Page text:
Egypt adopts environmental standards to protect coral reefs

Photo Credit: 
Fabrice Dudenhofer

This move forms part of an ambitious plan from the Chamber of Diving & Watersports (CDWS) to improve sustainability practices within the marine tourism sector around the country. The Green Fins initiative will be implemented nationally in the South Sinai Governorate from September and the Red Sea Governorate from March 2020.

Egypt is a popular holiday destination with 11.3 million tourists visiting in 2018 and 8.3 million in 2017. There are approximately 500 businesses providing diving and snorkelling activities in the Red Sea and an estimated three million divers and snorkelers visiting the region each year.

"We're proud to be helping protect Red Sea coral reefs by bringing Green Fins to Egypt; the first country in the Middle East and the 11th country worldwide to adopt the initiative," said Chloe Harvey, Director at The Reef-World Foundation. "As one of the original global diving destinations, the diving community in Egypt has shaped the way we dive and travel today... Through Green Fins, dive and snorkel operators in the region can improve their environmental best practices and reduce their negative impact on coral reefs; helping to conserve these vital ecosystems for many generations to come. The programme is initially launching in South Sinai Governorate with the Red Sea Governorate to follow in March 2020 so we urge dive operators in both regions to get in touch if they are interested in proving they follow environmental best practice by achieving a Green Fins certification."

Human impact on the Red Sea's vulnerable reef systems is becoming an increasingly significant issue. While overfishing, plastic debris and climate change are already having an impact, the Green Fins initiative is hoping to minimise damage from diving activities. It provides environmental consultation and support, based on robust individual assessments to operators.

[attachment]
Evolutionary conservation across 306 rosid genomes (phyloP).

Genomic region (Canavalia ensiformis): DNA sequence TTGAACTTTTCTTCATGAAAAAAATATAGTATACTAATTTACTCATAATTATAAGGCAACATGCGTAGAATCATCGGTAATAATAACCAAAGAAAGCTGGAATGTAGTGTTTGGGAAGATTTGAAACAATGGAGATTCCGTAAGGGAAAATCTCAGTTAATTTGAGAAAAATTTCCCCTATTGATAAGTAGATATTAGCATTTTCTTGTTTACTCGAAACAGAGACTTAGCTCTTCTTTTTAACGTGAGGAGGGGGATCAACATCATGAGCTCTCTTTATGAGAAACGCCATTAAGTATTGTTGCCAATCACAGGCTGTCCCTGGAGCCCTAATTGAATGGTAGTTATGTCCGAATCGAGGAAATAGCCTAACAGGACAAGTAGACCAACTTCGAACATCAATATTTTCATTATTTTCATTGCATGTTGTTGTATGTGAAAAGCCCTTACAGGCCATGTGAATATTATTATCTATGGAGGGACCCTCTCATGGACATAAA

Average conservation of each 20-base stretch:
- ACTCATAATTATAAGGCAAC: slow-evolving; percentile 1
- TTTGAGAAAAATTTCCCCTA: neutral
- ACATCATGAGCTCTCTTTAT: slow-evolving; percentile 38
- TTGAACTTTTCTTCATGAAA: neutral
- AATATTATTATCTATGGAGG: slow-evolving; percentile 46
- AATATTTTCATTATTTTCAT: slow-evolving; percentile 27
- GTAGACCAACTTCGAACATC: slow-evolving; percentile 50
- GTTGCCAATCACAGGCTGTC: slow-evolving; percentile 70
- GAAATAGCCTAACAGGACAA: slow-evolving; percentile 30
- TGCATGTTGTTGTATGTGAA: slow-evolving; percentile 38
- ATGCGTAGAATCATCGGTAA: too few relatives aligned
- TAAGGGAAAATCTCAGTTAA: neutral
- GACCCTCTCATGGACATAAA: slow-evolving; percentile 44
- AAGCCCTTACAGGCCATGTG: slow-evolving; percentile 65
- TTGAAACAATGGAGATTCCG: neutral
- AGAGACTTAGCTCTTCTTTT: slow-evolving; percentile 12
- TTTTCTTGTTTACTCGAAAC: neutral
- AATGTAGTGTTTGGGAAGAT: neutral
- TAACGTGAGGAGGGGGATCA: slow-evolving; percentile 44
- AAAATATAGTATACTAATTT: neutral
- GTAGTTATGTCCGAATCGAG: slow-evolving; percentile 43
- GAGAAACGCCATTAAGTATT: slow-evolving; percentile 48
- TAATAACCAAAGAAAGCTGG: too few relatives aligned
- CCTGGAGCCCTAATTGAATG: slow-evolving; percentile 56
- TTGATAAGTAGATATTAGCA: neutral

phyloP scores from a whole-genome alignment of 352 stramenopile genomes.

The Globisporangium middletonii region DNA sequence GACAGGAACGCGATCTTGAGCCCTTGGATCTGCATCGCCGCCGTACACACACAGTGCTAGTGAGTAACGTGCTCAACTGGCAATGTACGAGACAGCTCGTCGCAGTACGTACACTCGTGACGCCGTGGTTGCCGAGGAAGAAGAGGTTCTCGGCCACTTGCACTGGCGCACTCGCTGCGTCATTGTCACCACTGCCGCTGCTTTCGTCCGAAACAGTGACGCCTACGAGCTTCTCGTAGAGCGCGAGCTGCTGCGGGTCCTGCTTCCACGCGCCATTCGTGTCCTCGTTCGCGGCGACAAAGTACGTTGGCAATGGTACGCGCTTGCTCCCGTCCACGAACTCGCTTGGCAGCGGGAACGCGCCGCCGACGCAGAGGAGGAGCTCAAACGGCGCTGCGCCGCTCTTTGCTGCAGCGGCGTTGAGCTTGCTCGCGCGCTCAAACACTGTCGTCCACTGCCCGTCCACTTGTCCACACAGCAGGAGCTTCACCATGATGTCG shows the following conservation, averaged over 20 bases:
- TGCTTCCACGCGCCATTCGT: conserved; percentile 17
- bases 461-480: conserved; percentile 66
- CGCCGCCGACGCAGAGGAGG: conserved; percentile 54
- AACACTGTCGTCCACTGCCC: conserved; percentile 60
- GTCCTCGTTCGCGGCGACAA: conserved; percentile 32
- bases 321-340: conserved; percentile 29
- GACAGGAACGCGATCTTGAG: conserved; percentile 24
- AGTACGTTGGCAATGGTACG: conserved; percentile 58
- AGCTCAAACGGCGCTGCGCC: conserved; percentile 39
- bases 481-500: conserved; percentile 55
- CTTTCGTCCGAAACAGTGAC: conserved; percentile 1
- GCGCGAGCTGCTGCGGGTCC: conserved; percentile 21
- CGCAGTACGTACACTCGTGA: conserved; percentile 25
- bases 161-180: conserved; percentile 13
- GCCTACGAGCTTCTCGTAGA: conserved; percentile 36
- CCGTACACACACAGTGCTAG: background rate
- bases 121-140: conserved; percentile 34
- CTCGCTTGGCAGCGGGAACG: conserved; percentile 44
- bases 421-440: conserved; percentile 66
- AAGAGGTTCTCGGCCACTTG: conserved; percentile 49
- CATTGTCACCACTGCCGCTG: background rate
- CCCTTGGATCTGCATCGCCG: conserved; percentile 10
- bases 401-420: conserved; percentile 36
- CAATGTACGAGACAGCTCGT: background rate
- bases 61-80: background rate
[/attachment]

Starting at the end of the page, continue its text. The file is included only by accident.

A UN Environment initiative, Green Fins has been internationally coordinated by The Reef-World Foundation. Green Fins provides the only internationally recognised environmental standards for the diving and snorkelling industry and has a robust assessment system to measure compliance.

"Fortunately, the Red Sea is blessed to have a pristine underwater world with crystal clear visibility, warm waters and a thriving aquatic ecosystem. From large, multi-coloured coral reef systems home to several fish species to the presence of the big underwater creatures, we are lucky to be the custodians of a naturally rich and beautiful environment," said Hesham Gabr, Chair of the Chamber of Diving & Watersports. "Since the start of the 2019 summer alone, we have already had multiple sightings of whale sharks, dolphins, manta rays, eagle rays, hammerheads, oceanic reef sharks and much, much more! It is so important that we protect and preserve the Red Sea's exquisite marine life for future generations. As such, we are excited to promote environmental best practice to our members and help them reduce negative impacts on life under the sea, through the implementation of the Green Fins initiative."

Reef-World's goal is to significantly reduce negative environmental impacts on coral reefs in the Egypt by reaching 30 marine tourism operators, training 150 dive guides and raising awareness of sustainability best practice among 30,000 tourists during Green Fins' first year of implementation.

The launch of Green Fins Egypt was made possible thanks to financing support from the United Nations Development Programme through its project "Mainstreaming the conservation and sustainable use of biodiversity into the tourism development and operations in threatened ecosystems in Egypt."

Source: Oceanographic website